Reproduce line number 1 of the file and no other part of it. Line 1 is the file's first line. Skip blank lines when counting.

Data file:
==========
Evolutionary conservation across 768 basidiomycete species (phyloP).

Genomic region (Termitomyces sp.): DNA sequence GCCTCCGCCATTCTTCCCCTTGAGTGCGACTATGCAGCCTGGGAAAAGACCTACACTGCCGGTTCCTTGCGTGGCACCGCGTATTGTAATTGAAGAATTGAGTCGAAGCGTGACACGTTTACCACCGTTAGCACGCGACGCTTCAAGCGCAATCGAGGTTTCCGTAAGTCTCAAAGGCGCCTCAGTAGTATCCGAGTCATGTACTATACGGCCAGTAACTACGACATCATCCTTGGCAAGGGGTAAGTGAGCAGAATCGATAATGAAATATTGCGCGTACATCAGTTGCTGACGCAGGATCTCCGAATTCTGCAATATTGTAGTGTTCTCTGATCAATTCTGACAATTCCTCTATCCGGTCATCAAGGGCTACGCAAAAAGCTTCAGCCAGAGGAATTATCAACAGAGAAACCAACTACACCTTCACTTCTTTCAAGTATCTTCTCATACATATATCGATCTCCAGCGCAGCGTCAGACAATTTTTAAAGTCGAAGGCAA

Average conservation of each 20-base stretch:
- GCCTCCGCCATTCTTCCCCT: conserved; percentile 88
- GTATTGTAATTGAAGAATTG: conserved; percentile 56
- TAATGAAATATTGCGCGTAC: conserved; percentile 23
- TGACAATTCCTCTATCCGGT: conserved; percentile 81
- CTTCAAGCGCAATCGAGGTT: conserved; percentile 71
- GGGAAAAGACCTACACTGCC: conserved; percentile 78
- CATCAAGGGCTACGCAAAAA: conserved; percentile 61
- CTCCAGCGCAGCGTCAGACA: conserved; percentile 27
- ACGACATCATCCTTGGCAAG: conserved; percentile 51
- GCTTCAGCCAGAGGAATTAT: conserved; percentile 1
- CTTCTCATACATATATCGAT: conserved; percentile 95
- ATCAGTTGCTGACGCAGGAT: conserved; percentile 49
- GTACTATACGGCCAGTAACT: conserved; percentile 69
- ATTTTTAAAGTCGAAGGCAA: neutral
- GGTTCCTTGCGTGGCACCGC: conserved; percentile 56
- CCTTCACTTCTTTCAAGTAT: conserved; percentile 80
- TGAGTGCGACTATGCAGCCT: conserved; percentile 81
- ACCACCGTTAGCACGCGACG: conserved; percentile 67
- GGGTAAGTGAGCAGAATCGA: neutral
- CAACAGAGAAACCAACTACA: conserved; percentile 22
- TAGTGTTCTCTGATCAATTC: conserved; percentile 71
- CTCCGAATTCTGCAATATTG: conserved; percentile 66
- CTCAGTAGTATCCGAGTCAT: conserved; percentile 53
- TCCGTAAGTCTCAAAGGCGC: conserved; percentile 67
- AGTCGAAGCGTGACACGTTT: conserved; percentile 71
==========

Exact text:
Evolutionary conservation across 768 basidiomycete species (phyloP).